Post by: Erin Gregg, intern at UN-ACT’s Regional Management Office. You can contact her at email@example.com.
This last month has seen extensive media coverage focused on the region, after the discovery of mass graves in Southern Thailand and a humanitarian crisis unfolding at sea with overcrowded boats of refugees and economic migrants from Myanmar and Bangladesh left stranded between Thailand, Malaysia and Indonesia.
In the flurry of media articles that followed, the terms ‘smuggling’ and ‘trafficking’ were often used interchangeably, but whilst the tragedy deserves all attention and needs to be addressed urgently, it may not primarily be one of human trafficking.
In the meantime, recently revealed cases of trafficking in persons remain unresolved, such as those of fishermen found in conditions of forced labor in Indonesia. Reports of Thai, Burmese and Cambodian fishermen rescued from Ambon Island after escaping fishing boats was followed closely by the publication of an Associated Press investigative report about victims of trafficking held in appalling conditions in Benjina. The latter case made international headlines; official delegations were sent to identify victims and the process of repatriation commenced.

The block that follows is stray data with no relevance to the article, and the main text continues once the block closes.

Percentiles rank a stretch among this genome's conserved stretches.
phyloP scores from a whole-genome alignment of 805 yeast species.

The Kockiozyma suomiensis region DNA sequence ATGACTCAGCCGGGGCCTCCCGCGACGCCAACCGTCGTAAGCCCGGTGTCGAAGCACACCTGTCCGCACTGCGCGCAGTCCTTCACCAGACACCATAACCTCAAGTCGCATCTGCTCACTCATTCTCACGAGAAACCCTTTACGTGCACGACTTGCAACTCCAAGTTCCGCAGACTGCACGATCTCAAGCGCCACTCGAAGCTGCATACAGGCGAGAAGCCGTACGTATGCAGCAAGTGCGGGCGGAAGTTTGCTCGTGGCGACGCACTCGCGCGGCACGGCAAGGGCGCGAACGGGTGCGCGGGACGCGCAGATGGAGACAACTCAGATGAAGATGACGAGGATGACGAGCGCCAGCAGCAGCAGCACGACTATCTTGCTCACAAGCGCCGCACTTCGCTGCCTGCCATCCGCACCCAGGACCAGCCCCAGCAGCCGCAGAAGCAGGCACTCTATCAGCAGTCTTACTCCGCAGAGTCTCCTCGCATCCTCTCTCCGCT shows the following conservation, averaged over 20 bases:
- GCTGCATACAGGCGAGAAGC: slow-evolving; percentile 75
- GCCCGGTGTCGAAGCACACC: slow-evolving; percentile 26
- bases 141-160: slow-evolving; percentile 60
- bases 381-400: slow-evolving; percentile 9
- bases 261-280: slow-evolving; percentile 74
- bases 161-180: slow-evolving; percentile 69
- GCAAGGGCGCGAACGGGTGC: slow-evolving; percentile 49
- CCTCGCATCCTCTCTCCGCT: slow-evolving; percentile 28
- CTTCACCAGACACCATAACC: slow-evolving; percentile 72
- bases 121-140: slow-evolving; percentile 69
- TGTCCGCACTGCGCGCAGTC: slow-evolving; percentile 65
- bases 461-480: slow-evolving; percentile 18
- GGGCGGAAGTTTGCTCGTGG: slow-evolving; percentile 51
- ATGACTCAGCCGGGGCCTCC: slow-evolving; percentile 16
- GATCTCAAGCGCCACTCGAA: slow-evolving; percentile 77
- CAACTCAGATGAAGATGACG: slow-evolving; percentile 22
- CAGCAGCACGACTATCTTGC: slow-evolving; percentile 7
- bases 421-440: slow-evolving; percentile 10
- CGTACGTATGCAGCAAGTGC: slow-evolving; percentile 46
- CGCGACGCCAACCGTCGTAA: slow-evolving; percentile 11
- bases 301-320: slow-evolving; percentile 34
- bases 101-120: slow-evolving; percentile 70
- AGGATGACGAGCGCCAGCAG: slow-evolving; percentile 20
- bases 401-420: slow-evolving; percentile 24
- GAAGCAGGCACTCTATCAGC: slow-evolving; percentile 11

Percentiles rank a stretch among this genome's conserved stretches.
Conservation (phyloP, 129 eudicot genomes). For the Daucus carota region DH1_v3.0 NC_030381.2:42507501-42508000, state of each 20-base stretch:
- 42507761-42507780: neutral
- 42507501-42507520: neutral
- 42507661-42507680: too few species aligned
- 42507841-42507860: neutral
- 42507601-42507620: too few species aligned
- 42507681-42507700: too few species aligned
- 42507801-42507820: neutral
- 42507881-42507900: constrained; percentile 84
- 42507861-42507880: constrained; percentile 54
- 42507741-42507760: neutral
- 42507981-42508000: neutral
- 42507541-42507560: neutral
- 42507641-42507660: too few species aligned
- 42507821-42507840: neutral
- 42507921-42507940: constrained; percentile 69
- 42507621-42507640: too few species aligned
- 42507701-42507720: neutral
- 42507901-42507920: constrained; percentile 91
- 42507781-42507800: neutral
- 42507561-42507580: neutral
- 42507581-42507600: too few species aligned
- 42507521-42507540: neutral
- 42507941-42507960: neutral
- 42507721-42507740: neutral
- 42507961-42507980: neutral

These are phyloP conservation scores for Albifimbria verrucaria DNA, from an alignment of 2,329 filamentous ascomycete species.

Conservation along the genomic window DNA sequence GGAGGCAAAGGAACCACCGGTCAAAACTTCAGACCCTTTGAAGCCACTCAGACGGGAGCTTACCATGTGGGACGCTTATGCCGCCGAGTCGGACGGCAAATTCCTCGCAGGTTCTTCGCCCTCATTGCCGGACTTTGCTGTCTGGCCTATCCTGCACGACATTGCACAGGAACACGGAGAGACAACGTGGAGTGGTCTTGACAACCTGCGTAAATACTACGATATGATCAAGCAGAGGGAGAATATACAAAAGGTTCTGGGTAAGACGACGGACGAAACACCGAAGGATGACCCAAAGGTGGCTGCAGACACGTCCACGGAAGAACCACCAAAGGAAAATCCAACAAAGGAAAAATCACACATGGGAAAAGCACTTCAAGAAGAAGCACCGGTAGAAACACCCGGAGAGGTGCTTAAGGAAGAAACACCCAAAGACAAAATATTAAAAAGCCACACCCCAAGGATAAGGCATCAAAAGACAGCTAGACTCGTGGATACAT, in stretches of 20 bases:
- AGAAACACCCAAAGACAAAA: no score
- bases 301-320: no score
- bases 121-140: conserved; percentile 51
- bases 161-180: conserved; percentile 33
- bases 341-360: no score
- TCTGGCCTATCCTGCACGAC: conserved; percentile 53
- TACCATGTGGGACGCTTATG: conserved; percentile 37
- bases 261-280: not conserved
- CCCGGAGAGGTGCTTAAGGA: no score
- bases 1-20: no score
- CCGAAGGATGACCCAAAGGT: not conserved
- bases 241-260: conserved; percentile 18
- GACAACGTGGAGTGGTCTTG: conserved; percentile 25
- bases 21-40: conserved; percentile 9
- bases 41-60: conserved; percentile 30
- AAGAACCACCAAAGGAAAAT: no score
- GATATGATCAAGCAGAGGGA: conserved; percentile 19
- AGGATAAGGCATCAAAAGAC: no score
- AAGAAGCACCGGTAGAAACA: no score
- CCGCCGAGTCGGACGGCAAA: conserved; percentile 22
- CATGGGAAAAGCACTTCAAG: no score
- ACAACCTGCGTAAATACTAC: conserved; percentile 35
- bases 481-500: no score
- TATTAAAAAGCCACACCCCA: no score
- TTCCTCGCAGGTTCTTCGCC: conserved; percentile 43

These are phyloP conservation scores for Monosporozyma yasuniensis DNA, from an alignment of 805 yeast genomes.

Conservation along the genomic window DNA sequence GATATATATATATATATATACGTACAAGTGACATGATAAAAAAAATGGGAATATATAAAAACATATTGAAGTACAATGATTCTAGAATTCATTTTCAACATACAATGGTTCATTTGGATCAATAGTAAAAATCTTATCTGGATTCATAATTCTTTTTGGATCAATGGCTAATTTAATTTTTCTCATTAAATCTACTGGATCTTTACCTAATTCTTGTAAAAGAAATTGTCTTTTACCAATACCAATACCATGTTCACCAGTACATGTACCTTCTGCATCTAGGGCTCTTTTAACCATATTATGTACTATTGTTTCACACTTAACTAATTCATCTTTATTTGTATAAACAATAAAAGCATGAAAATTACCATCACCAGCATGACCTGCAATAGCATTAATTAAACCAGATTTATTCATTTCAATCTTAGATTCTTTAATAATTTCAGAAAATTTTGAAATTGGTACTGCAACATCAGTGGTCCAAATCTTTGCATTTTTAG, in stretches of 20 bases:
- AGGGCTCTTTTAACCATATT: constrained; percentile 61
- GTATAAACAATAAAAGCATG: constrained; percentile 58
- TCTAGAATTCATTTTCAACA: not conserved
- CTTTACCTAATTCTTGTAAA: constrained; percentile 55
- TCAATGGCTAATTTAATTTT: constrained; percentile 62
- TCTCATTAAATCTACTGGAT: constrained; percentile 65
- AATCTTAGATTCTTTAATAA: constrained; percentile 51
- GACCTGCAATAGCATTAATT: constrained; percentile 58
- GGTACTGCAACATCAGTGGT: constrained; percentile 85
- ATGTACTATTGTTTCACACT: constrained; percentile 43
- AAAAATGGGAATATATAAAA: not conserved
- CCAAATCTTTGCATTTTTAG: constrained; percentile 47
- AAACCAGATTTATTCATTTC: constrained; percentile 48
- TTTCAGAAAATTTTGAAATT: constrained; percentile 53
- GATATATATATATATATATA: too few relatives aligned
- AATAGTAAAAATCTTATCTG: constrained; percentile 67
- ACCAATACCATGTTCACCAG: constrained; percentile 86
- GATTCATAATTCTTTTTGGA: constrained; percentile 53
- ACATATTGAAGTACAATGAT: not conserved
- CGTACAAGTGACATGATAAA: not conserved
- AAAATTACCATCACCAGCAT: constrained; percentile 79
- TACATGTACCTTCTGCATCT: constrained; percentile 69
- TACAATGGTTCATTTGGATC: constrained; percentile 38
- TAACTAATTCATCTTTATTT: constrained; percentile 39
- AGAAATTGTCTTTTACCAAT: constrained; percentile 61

UN-ACT will continue to monitor these and other cases of human trafficking, and press for cooperative, regional efforts to counter such patterns in Southeast Asia through the COMMIT framework and beyond.